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Circuit Training.

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Types of Training Circuit Training This involves a series of exercises or activities, with each one taking place at a different station. Each station involves an exercise aimed at a specific muscle group in the body. The exercises must be arranged so the muscle groups alternate between work and recovery and allow lactic acid dispersal. Circuits can be designed to improve: - Fitness, both aerobic and anaerobic - Strength and Endurance - Specific sport actions and skills - General muscle tone - Personal targets There are two different variations of circuit training: 1. Fixed load - the individual attempts to perform each exercise continually over a given time and intensity is increased by setting higher stress levels such as lengthening the work period or shortening the rest period. 2. Individual load - the individuals establishes their own level of work for each exercise, this is usually between 50% and 60% of the maximum that a person can do for 1 minute of the exercise. ...read more.


There are no fixed amounts of each component and a programme can be planned to suit the levels of fitness of the individual. A fartlek session usually last for a minimum of 45 minutes. The word fartlek means, "Speed play" For example: 10 min Jog 100m Walk 50m Sprint 2 min Rest 5 min Jog... The advantages of fartlek training are: - Can be adapted to suit the individual - Reflects the pattern of games that have a regular change of pace, e.g. football - Adds variety to pace - Train at a higher intensity The disadvantages of fartlek training are: - Higher intensity so can increase risk of injury Both fartlek and interval training improve aerobic and anaerobic fitness, increases metabolic rate and they decrease the percentage of body fat. Continuous Training This involves long, slow, distance exercise (LSD) at a constant rate without rest. Training at first should be at 60% maximum heart rate progressing to 85% as fitness improves and the distance increases. ...read more.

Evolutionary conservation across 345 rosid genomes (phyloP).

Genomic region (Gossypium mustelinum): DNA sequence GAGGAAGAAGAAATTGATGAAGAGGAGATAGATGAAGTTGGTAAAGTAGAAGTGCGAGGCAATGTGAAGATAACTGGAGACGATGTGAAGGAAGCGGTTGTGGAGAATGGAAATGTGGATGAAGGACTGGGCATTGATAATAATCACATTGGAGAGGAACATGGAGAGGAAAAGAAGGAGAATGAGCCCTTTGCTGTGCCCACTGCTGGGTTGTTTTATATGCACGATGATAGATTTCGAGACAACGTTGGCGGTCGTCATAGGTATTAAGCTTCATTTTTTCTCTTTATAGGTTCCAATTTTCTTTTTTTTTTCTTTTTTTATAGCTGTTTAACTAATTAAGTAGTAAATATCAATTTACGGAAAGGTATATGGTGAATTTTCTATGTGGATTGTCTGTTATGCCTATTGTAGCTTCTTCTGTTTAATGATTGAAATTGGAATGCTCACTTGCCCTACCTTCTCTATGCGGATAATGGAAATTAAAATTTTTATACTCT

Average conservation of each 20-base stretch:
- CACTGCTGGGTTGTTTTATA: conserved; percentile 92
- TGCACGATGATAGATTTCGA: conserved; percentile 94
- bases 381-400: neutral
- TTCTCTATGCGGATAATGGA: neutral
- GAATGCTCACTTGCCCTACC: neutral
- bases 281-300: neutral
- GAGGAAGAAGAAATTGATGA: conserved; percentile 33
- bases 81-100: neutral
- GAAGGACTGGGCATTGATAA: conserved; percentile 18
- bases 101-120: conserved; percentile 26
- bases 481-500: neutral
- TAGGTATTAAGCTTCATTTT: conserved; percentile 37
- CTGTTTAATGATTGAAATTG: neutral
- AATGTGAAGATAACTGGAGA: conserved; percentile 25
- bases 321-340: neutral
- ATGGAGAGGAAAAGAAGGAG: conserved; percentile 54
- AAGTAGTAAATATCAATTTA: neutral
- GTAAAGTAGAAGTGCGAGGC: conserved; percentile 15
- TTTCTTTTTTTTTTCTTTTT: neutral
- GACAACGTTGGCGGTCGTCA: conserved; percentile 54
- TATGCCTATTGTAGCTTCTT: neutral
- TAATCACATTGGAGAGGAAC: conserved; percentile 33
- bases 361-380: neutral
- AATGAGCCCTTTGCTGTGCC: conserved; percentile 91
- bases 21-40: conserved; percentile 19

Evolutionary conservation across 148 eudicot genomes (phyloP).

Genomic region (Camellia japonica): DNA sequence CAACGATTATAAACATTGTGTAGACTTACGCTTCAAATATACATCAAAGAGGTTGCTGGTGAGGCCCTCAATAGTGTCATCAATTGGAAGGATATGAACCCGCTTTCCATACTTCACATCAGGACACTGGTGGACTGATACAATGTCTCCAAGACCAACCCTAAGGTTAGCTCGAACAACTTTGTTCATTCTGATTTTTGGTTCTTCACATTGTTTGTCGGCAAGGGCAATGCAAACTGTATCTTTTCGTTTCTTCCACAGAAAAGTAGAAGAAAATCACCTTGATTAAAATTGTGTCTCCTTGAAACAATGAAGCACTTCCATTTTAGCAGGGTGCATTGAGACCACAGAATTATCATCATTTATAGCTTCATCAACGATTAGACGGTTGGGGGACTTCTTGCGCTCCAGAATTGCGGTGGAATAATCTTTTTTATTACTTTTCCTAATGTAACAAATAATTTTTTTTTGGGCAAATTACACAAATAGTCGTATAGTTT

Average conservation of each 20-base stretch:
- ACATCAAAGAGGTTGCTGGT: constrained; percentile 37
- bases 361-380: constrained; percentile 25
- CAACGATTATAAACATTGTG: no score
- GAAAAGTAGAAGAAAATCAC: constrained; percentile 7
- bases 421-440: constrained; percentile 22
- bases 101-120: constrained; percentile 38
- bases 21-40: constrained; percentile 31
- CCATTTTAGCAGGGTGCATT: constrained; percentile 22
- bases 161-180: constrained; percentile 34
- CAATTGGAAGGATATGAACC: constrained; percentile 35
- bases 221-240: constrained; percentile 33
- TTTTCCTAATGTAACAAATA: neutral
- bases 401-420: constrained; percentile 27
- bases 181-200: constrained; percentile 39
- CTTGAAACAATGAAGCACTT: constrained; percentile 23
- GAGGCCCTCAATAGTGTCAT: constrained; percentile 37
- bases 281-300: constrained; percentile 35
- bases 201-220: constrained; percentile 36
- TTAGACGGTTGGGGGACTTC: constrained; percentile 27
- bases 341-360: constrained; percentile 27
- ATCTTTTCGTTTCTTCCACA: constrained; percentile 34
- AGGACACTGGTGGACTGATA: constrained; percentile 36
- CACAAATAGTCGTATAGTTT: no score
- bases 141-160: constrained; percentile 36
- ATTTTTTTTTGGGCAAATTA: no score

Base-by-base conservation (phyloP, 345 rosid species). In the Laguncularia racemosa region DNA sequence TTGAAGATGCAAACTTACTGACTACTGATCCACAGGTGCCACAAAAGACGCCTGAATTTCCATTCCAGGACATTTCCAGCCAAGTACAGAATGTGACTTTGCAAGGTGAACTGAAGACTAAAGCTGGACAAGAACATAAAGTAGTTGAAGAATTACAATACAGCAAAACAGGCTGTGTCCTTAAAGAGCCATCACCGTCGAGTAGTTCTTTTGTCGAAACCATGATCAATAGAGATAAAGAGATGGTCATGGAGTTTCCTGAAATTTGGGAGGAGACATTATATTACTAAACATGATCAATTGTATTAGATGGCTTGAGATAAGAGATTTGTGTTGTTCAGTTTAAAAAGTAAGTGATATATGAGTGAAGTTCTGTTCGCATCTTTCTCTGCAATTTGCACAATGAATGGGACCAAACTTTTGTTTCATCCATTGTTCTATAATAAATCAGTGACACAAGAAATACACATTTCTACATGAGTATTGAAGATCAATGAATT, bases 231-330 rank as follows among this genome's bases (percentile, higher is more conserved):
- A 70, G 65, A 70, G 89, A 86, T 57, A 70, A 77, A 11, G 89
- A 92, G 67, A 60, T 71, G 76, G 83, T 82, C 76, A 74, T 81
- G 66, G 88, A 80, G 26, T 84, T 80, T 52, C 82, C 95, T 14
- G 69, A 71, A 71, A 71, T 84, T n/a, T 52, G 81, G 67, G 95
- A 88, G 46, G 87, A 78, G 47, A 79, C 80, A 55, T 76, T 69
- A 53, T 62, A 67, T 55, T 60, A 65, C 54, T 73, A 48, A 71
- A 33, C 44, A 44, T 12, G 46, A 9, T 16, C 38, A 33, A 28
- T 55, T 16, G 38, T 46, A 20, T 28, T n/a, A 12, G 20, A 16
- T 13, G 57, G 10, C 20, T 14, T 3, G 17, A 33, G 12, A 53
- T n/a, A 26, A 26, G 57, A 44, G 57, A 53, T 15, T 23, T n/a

As training progresses, the weights can be made heavier and rest periods can be reduced. In order to increase strength a person should life a heavy weight but with few reps, to increase stamina a light weight should be lifted but with a large number of reps There are two main types of weight training: 1. Isometric - this involves lifting the weight and holding the muscular contraction for up to 5 seconds, then relaxing before repeating it again. This develops strength rather than endurance. 2. Isotonic - this involves raising and lowering the weights repeatedly and rapidly. This develops stamina as well as strength. The advantages of weight training are: - A fast way to build up strength - Adapted to suit most sports - Carried out on multi-station weight machines - Can develop several components of fitness The disadvantages of weight training are: - Need access to equipment - Danger of injury Weight training improves muscular strength, endurance, tone and posture and it increases muscular size, bone density and metabolic rate. ...read more.

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